Code Management with Team Foundation Server
MDS, DQS and other useful Microsoft Toys
Click the button to register now – look forward to seeing you!
The stored procedures are pretty vanilla – see step 4 in this link for an example – take the XML of the message body and process it within the confines of the queue.
However the procedures cant be executed in the query editor so they only log their output to the error log – so to debug you need to look in the main SQL Server log – found at somewhere like “C:\Program Files\Microsoft SQL Server\MSSQL11.SQLSERVER\MSSQL\Log\ERRORLOG” – openable with a text editor of your choosing.
Then hunt for lines that look like this:
2013-11-08 10:56:26.10 spid34s The activated proc ‘[dbo].[PayloadReceive]’ running on queue ‘ServiceBrokerDatabase.dbo.InboundQueue’ output the following: ‘Some useful info’
To break that down, you get timestamp, process id, and then a message that says effectively “stored procedure” on “queue” output “some stuff”. So the “some stuff” could be an error message output by SQL, or a PRINT statement in your proc as you try to test.
The final part is to install Office – specifically Excel – and the key Add-Ins that you will need for demo purposes.
Important: We want to install 64-bit Office to leverage PowerPivot in Excel properly. So don’t use the default Setup option, but navigate to the x64 folder on the installation media and run that version of setup.
1. Run 64 Bit Office setup and get the Product Key screen:
2. Enter your key
3. Click Continue for the Licence Terms dialog. Accept the licence terms
4. Click Continue. This will bring you to the Installation Type screen:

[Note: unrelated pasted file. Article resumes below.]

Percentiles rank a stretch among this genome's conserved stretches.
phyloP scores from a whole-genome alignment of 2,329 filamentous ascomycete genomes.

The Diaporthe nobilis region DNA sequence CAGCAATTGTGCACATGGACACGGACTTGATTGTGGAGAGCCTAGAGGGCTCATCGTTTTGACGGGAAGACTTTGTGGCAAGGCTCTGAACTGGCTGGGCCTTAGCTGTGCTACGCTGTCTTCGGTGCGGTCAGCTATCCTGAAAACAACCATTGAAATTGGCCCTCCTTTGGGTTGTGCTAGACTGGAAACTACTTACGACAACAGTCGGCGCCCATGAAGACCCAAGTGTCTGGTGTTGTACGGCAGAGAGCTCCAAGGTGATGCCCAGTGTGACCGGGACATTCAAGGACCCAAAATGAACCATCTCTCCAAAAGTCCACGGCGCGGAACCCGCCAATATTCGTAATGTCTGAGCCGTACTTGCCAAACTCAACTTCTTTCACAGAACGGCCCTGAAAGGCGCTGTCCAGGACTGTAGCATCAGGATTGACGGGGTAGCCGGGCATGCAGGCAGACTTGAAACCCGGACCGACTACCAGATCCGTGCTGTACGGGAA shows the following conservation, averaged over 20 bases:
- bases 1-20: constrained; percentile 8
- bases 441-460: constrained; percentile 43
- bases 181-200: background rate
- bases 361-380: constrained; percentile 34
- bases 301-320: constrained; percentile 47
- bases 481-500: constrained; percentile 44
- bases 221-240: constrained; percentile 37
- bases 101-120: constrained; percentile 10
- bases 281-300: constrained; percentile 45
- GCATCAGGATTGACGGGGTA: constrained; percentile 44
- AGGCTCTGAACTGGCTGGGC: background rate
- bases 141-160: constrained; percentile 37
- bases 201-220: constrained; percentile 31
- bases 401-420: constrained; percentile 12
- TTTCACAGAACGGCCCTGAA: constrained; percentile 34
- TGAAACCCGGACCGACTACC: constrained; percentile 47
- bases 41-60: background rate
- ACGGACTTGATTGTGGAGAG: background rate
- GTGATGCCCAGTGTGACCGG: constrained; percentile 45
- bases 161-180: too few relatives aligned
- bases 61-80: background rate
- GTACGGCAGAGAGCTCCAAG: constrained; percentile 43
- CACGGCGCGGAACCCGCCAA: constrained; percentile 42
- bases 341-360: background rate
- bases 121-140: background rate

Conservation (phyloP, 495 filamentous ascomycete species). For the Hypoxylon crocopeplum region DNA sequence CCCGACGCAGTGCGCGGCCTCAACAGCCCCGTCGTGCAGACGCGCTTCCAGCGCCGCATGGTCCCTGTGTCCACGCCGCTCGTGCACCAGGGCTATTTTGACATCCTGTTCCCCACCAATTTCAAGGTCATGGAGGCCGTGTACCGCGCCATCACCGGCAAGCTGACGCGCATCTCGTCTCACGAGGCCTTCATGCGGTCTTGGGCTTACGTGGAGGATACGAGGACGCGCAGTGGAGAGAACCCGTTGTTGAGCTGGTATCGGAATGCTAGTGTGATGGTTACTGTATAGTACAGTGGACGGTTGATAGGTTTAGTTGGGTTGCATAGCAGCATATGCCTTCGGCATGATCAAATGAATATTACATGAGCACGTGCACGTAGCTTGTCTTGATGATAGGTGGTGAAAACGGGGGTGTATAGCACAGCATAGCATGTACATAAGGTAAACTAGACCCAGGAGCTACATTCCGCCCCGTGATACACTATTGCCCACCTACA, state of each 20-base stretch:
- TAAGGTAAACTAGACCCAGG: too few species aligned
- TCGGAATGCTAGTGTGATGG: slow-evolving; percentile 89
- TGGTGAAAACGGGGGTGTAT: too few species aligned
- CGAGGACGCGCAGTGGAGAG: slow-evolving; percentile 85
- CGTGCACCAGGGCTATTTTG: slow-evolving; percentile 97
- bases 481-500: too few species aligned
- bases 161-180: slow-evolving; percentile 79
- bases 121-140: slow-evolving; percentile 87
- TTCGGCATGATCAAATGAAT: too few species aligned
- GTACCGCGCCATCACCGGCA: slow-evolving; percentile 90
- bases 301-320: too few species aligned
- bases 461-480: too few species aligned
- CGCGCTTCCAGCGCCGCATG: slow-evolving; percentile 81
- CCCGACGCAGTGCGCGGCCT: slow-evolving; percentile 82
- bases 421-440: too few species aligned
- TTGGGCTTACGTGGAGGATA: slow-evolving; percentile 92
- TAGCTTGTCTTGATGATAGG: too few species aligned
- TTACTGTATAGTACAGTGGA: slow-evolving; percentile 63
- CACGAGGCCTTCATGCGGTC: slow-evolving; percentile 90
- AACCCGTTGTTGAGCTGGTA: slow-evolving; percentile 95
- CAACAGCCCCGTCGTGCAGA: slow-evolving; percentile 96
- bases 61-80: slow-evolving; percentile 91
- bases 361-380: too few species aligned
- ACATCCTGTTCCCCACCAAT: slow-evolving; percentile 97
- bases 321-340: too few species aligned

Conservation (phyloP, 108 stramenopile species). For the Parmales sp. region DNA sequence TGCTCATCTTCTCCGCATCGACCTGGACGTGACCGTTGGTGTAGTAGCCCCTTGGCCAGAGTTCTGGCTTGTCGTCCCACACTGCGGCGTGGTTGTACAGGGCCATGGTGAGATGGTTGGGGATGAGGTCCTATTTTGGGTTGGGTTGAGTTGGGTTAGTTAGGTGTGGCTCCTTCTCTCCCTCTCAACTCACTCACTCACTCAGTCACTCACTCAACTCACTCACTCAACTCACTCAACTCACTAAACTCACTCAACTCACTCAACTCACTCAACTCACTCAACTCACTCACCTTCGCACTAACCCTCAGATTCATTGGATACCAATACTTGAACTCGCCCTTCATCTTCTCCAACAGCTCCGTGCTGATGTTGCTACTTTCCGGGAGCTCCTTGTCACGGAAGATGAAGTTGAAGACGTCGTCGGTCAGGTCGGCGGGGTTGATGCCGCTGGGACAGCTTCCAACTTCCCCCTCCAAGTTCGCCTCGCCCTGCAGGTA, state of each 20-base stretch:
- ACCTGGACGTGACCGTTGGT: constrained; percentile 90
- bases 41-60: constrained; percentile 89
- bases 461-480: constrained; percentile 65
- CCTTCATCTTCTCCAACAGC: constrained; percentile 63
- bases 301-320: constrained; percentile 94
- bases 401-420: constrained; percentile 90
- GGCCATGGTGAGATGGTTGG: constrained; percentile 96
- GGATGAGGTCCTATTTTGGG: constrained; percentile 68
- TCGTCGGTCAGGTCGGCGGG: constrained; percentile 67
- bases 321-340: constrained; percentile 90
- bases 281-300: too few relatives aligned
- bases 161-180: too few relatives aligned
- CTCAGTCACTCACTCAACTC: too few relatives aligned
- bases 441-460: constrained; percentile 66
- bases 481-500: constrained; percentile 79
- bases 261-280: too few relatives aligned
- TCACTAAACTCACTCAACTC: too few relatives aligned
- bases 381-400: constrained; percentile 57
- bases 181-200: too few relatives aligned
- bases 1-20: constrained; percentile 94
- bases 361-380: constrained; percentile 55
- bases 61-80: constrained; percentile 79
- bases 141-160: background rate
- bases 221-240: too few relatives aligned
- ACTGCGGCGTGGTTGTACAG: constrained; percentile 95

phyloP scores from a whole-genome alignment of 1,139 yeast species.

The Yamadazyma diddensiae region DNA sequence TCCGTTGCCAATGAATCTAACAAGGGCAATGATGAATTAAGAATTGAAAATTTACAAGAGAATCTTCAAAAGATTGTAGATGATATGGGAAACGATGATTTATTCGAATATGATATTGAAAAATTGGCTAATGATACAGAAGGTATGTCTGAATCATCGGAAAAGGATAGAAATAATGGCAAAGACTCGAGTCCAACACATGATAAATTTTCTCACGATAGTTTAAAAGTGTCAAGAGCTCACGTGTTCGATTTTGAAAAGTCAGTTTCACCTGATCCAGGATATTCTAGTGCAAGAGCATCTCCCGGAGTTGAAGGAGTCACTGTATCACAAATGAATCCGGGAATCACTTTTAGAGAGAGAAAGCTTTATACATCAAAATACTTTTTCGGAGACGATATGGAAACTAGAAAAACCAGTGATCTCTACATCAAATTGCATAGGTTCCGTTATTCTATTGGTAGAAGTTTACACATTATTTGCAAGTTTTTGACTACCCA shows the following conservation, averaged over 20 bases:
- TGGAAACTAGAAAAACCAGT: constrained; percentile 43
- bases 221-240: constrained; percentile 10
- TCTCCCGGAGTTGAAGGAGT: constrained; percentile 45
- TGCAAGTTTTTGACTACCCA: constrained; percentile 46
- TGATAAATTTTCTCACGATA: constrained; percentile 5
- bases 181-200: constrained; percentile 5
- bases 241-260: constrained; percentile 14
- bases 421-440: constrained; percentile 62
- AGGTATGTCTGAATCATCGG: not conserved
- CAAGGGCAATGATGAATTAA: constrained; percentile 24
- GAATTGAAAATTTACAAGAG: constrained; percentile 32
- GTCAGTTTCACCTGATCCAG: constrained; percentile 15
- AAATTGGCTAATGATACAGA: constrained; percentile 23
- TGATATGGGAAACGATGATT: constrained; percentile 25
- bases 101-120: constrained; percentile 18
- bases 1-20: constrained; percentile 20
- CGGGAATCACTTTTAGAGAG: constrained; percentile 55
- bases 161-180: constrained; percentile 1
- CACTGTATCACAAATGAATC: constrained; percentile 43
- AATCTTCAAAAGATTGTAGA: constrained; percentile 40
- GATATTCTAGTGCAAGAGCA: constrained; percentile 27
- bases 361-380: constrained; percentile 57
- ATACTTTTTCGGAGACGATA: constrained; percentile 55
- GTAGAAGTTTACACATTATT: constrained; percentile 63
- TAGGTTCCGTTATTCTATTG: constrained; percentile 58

We only want certain components so choose “Customize”, which gives the Installation Options dialog:
5. Follow the settings shown above to remove the following components:
You can be flexible with the above – for example I’ve left in PowerPoint as it’s often easier to demo the slide decks from within the VM during demos – but the lighter the install the better. Enter User Information if you want.
Important Check: If you see an additional tab in the dialog in Fig 6.3 called “Platform” you are installing 32-bit – cancel and start again, installing the 64 bit version as described at the start.
6. Once configured, click “Install Now”. It’s time for another progress bar and a meal, this one takes a while:
Eventually you will get the completion screen:
7. Click close.
8. Restart the VM, run Windows Update, Install any updates and Restart again for good measure.
9. Install the PowerPivot add-in. Run the x64 Installer:
10. Click Next for the Licence Terms screen. Accept the licence terms.
12. Click Next then enter your details on the Registration Information screen
13. Click Next for the confirmation screen
14. Click Install. Enjoy the progress bar:
15. Once complete, click Finish.
16. Install the Data Mining Add In:
18. Click Next for the Licence terms screen. Accept the licence terms.
19. Click next to get to the Feature Selection:
In a change from the default, select the Data Mining Client for Excel.
20. Click Next for the COnfirmation Screen.
21. Click Install at the next screen.
22. Click Finish once completed.
And that’s it! You have a complete demo machine. Optionally you can do some further tweaks for performance or just get stuck in. If you haven’t been religiously taking snapshots, now is a very good time to take one and baseline your VM.